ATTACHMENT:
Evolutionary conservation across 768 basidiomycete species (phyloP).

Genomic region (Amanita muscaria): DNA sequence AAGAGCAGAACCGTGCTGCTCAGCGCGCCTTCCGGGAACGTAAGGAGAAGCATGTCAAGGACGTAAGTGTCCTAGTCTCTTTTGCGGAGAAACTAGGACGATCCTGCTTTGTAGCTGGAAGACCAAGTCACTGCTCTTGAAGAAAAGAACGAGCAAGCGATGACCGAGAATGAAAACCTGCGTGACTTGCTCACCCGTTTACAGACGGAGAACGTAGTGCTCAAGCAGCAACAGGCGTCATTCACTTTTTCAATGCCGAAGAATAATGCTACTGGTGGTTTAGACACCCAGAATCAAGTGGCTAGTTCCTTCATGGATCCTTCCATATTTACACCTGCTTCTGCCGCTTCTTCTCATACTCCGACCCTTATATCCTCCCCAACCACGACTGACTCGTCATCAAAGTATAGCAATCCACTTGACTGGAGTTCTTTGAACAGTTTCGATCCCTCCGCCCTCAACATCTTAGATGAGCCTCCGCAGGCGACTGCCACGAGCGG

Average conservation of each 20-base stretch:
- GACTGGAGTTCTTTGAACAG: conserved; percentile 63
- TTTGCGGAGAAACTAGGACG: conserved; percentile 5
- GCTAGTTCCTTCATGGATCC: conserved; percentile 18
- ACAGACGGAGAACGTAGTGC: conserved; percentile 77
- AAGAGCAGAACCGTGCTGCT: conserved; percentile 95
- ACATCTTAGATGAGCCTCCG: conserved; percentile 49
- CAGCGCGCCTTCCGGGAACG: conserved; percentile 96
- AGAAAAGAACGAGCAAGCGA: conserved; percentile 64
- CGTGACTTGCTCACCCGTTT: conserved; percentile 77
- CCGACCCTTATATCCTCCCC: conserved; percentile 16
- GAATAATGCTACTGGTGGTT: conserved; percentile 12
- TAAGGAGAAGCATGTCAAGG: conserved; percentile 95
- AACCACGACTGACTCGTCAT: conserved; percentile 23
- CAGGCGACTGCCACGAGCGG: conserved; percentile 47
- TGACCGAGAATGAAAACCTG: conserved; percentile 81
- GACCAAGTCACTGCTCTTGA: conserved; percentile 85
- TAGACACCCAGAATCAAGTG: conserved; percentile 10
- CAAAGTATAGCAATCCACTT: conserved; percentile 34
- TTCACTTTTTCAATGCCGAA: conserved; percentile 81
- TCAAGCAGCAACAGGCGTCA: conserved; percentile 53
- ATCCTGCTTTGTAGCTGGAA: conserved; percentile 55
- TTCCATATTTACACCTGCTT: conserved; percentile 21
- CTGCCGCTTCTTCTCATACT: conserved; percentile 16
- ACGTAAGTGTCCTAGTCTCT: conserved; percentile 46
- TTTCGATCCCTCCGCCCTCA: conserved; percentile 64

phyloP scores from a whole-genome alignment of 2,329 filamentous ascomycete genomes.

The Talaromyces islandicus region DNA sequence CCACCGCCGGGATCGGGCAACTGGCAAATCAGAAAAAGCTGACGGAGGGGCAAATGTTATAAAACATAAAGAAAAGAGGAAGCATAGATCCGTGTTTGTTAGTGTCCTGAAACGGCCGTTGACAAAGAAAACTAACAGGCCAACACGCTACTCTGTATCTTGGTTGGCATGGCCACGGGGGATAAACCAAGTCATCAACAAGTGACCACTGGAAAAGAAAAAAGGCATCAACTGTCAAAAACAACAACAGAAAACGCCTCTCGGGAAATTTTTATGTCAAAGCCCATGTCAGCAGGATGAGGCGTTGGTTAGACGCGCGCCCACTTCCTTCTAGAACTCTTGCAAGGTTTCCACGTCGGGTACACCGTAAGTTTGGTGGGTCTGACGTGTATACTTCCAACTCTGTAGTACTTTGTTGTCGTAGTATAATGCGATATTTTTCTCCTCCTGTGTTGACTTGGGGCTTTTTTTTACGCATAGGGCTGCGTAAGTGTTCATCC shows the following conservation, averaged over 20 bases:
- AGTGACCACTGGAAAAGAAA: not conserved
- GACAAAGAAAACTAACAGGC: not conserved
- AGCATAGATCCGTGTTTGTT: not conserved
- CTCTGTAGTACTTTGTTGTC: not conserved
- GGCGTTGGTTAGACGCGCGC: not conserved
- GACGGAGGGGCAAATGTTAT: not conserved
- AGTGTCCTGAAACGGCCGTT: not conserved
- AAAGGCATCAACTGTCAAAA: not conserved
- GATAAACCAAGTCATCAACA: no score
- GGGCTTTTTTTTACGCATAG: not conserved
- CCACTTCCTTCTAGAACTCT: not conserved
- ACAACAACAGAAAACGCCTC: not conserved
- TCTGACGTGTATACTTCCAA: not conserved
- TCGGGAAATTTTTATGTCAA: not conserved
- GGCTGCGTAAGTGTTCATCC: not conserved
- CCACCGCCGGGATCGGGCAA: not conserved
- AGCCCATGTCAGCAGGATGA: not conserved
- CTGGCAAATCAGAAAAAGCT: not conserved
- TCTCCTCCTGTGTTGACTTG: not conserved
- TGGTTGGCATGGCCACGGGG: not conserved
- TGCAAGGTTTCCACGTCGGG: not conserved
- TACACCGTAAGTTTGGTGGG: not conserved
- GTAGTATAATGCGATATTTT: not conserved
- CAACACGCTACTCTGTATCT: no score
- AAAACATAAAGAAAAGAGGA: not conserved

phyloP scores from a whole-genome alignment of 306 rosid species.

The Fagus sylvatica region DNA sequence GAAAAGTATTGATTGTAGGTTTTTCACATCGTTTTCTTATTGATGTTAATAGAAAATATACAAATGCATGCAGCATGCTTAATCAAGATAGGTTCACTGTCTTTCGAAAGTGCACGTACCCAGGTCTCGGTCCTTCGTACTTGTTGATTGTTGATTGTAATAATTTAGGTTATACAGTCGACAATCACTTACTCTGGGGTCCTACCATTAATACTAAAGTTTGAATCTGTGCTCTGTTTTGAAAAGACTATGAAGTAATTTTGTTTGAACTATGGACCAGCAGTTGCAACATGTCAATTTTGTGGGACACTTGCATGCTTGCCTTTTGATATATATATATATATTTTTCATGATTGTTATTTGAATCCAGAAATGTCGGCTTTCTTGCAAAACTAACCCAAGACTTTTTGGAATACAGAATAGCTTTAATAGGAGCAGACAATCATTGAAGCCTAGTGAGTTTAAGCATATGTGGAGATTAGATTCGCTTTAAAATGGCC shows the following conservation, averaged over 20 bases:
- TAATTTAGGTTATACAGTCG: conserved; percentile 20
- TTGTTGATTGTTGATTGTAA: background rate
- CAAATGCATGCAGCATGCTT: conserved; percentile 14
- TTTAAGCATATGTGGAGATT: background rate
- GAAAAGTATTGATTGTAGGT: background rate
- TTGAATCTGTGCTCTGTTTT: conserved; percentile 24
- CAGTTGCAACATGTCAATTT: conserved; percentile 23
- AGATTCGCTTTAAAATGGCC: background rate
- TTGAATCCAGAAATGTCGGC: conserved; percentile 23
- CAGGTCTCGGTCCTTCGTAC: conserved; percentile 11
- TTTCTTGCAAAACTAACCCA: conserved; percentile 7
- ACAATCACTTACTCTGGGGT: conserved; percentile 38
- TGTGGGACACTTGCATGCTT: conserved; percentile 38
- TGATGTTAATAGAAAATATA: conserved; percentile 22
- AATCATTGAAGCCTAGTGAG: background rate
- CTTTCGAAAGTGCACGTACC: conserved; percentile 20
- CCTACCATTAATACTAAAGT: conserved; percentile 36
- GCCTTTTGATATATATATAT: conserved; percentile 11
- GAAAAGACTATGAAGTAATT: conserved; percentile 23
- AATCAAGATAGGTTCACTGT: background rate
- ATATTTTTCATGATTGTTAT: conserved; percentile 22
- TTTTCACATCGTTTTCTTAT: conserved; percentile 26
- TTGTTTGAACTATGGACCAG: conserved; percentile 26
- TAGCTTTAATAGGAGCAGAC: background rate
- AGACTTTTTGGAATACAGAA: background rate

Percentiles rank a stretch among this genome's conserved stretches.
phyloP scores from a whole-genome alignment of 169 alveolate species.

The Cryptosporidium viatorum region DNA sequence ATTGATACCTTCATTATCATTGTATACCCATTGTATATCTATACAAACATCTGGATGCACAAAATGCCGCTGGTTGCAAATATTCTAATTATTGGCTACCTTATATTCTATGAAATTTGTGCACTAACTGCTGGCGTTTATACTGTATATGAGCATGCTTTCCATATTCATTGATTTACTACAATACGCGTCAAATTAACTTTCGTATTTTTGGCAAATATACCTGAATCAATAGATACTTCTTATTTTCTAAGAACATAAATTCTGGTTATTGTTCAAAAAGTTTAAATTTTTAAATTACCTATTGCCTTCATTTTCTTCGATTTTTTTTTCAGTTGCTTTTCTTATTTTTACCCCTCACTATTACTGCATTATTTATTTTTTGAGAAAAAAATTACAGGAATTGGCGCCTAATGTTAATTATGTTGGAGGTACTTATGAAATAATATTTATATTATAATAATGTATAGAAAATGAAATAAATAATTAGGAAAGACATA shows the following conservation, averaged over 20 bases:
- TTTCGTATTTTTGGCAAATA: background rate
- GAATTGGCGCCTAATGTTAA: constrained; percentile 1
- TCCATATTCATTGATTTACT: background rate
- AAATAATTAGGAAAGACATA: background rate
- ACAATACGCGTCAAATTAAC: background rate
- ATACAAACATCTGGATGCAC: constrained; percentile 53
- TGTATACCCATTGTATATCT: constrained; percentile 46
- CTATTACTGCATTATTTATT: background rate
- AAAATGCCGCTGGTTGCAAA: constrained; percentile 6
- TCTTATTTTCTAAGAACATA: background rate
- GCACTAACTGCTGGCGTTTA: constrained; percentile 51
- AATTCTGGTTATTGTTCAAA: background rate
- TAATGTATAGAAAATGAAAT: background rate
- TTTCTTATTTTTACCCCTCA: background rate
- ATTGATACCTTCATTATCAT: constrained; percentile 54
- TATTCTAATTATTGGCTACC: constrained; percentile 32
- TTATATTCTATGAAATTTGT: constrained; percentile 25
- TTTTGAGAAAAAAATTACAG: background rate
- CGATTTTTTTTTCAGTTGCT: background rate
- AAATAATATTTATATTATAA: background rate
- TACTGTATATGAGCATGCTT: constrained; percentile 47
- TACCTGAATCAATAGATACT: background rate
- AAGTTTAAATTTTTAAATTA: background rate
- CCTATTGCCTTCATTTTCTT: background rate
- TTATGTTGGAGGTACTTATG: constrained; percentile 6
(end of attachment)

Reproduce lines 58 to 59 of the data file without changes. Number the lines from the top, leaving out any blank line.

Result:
- TAATTTAGGTTATACAGTCG: conserved; percentile 20
- TTGTTGATTGTTGATTGTAA: background rate